23 SES 08 D, Education Policy Analysis: Methodological Challenges
In the literature on comparative institutional analysis, the relationship between institutions and actors are perceived as mutually constitutive (Jackson, 2010, p. 63). Institutions have framing properties and contribute to the shaping of actors’ preferences, interests and goals (Ibid). Actors on the other hand contribute to the continuous change of institutions through their actions and their reinterpretations of institutional values and rules. Organisations are likewise embedded in an institutional setting which facilitates and conditions how organisations form their strategies and make decisions on investment in skills. Companies’ strategies on human resource development can be perceived as the result of interaction of politics and the development of labour market institutions and organisations (Thelen, 2004).
The aim of this paper is to analyse the influence of LLL as an institutional setting for companies engaging in strategic human resource development in respectively Germany and Denmark. The study is part of a research project under the Seventh Framework Programme: LLLight-in-Europe: Appropriate Skills for Sustaining Better Jobs. One aim of the research project is to study how enterprises engage with their public policy environment and make use of and contribute to LLL policies. The aim of this paper is to provide a theoretical framing and hereby contribute to our understanding of the dialectics between companies and public institutions in regard to LLL (here defined narrowly as the continuous competence development of the work force).
In the paper, we shall be comparing Denmark and Germany which represent skills formation systems with both distinct differences and similarities. One similarity is the role of the social partners in the provision of initial vocational education and training through a dual training system involving the companies in the systematic training of skilled workers. Although, Denmark and Germany represent similar skills formations systems (the corporative model, see Greinert, 2005) the systems deviate markedly in terms of the provision of adult education and training. According to the latest statistics from Eurostat, 32% of the adult Danes participated in some form of adult education and training in 2012 compared to only 8% of the adult Germans (Eurostat, 2013). A central question is how (or whether) these differences are reflected in the companies’ human resource management strategies.
Another difference between the two states is the differences in welfare systems. Esping Andersen (1990) identifies three different types of welfare states: the continental/conservative, the Anglo-Saxon/liberal and the Nordic/social-democratic. Comparing countries income inequality and literacy inequality, Rubenson (2006) found that the countries tended to cluster based on their welfare state model and concluded that “The finding seems to suggest that inequalities in basic capabilities, as defined by literacy, are part of national structures and can be understood in terms of various forms of welfare-state regimes” (Rubenson, 2006, p. 333).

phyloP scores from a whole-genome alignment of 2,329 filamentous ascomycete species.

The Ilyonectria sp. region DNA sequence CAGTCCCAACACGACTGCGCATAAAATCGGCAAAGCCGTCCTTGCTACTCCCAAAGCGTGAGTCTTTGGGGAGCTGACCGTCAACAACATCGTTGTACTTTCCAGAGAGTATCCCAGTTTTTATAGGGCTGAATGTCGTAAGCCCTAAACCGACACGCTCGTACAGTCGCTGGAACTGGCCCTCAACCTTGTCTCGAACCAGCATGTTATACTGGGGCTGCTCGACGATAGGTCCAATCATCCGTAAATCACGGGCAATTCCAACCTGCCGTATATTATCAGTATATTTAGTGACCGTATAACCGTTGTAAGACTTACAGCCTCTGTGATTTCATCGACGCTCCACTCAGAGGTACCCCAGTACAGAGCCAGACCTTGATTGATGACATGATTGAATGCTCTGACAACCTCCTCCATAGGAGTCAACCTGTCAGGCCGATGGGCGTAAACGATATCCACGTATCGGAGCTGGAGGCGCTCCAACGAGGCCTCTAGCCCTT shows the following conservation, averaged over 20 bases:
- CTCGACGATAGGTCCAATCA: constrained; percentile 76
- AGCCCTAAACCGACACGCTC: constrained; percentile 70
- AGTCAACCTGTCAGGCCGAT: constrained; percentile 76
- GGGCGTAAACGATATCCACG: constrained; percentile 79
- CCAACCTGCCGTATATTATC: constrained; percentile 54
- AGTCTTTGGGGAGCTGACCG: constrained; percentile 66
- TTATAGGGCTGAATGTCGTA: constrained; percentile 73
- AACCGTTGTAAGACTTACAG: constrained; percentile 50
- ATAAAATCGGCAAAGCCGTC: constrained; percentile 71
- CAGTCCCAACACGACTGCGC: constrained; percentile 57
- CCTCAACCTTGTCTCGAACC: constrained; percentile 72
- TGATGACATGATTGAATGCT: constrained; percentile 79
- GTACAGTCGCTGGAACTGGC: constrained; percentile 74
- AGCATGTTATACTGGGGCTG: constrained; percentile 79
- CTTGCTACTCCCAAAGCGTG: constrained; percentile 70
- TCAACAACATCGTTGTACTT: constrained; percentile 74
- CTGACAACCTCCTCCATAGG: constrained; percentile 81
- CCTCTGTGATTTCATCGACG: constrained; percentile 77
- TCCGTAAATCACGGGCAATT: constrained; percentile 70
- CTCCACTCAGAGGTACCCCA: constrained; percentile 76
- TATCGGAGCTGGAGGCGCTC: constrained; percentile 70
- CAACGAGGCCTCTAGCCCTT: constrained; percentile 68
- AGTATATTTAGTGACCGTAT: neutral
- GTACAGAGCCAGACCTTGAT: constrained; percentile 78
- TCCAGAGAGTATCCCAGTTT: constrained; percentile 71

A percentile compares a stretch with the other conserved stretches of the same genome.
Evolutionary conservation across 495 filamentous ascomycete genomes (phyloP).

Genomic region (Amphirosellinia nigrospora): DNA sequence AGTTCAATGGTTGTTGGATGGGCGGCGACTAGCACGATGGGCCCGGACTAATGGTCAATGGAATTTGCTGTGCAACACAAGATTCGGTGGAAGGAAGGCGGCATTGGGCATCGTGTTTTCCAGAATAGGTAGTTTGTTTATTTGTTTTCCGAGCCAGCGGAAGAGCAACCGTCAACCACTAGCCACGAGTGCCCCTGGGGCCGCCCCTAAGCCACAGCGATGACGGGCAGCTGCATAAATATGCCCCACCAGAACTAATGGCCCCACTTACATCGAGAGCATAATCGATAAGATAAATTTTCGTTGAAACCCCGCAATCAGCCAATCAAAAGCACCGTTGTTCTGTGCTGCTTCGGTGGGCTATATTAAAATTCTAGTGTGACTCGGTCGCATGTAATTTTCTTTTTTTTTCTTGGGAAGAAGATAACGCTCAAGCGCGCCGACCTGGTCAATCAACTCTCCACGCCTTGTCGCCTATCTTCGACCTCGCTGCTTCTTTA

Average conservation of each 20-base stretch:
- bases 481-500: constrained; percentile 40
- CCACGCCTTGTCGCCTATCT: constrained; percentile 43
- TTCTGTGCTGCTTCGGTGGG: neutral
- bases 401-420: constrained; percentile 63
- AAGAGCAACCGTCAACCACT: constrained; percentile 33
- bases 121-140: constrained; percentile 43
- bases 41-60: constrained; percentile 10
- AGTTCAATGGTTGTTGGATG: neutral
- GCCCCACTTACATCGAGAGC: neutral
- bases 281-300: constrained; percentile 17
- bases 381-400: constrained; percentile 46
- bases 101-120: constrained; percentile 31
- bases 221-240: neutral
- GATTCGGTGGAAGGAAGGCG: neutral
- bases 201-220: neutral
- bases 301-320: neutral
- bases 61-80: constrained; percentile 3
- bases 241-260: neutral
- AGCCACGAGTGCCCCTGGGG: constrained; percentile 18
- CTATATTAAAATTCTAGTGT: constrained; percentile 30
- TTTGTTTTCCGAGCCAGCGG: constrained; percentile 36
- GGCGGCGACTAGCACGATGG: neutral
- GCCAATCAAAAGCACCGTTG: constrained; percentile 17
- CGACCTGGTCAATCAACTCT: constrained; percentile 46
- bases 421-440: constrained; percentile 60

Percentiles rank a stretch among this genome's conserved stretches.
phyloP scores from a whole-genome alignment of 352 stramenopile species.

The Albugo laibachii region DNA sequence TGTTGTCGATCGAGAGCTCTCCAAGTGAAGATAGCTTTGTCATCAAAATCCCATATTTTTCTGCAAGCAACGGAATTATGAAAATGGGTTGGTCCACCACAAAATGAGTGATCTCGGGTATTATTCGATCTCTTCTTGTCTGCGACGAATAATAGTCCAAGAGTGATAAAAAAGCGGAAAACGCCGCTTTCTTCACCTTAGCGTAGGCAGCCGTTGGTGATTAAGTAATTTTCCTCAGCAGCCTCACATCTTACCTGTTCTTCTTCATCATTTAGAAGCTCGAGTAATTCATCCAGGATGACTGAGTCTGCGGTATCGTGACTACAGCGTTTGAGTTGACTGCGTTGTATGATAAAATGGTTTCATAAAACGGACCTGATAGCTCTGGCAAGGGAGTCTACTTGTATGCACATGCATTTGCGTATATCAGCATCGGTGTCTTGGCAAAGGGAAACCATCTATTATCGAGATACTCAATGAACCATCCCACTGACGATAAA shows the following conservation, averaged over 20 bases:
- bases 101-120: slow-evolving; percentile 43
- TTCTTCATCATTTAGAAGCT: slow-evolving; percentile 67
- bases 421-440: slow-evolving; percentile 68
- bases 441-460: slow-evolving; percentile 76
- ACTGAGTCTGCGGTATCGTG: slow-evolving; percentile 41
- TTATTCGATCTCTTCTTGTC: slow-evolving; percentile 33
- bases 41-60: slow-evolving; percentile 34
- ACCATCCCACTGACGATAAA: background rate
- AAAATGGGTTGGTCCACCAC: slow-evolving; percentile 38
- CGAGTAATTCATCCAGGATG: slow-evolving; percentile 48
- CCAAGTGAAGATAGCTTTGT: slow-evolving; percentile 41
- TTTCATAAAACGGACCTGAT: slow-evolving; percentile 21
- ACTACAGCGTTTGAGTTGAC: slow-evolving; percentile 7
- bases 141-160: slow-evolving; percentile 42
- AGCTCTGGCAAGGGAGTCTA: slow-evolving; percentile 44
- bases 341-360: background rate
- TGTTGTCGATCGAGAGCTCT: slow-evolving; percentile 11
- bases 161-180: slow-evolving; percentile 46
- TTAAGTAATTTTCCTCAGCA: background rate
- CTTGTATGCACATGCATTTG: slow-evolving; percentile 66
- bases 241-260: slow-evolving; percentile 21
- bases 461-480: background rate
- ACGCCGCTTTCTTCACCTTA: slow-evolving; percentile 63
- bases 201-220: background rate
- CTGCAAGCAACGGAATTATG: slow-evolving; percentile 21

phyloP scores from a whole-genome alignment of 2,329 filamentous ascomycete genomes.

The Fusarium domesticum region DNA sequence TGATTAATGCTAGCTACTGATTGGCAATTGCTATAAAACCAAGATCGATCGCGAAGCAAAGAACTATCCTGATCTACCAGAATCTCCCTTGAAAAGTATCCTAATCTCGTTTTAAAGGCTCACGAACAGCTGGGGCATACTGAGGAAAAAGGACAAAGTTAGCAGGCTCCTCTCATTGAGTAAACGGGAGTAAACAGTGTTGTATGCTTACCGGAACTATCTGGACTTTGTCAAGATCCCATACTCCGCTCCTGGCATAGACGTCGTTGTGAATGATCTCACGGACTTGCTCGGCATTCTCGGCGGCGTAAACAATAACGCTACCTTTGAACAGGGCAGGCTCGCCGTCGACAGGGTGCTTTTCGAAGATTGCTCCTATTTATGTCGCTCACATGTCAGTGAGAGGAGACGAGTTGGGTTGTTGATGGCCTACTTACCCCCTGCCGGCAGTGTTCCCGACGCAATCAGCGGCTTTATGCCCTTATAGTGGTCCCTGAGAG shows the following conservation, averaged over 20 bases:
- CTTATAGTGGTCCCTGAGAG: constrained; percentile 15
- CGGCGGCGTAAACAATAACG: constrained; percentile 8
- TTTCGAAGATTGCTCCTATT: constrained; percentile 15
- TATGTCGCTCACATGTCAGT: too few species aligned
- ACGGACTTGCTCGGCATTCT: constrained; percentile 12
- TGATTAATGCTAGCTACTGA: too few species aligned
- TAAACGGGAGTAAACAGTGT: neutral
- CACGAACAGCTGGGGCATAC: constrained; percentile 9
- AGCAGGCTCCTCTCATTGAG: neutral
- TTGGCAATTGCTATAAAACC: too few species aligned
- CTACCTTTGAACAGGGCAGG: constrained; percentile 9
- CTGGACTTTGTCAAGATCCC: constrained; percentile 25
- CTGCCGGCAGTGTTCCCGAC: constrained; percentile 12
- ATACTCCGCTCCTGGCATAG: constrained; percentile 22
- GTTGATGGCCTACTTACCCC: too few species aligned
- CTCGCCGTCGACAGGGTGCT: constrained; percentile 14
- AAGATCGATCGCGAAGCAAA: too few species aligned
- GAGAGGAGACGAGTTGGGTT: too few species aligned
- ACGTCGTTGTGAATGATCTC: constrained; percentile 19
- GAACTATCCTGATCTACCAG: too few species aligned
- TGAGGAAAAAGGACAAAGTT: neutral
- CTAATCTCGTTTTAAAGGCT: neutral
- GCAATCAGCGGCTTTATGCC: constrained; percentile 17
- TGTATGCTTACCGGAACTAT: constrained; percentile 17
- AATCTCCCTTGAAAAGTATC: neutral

Our interest is the dialectics between the institutional setting and the human resource management strategies of the companies: How do companies take advantage of/reflect the national LLL institutions and not least how do they contribute to the change or continuity of these institutions? In the study we take our starting point in the companies and through a network analysis we define the arenas of interaction between the companies and different collective actors in the provision of LLL. We understand the formation of a ‘skills formation’ system as a dynamic process which facilitate certain human resource management strategies and impede others. In the study we look into the role of government, the role of the education and training system, the role of the social partners and not least the role of the companies.
Esping-Andersen, G. (1990). The Three Worlds of Welfare Capitalism. Cambridge, UK: Polity Press. Eurostat. (2013). Lifelong learning. EU Labour Force Survey Retrieved 29.01.2014, from Eurostat http://epp.eurostat.ec.europa.eu/tgm/table.do?tab=table&init=1&language=en&pcode=tsdsc440&plugin=0 Greinert, W.-D. (2005). ‘Mass Vocational Education and Training in Europe. Classical Models of the 19th Century and Training in England, France, and Germany during the First Half of the 20th.’ (Vol. 118). Luxembourg: Office for Official Publications of the European Communities. Holford, J. (2013). ‘Conceptual model and questionnaire’, LLLight in Europe: Lifelong Learning, Innovation, Growth and Human Capital Tracks in Europe. Jackson, G. (2010). Actors and Institutions in Morgan et al.: Comparative Insitutitonal Analysis, Oxford University Press. Rhodes, R. A. W. (2006). Policy network analysis. In M. Moran, M. Rein & R. E. Goodin (Eds.), The Oxford Handbook of Public Policy. New York: Oxford University Press. Rubenson, K. (2006). The Nordic model of Lifelong Learning. Compare: A Journal of Comparative and International Education, 36(3), 327-341. doi: 10.1080/03057920600872472 Thelen, K. (2004) How Institutions Evolve, Cambridge University Press.
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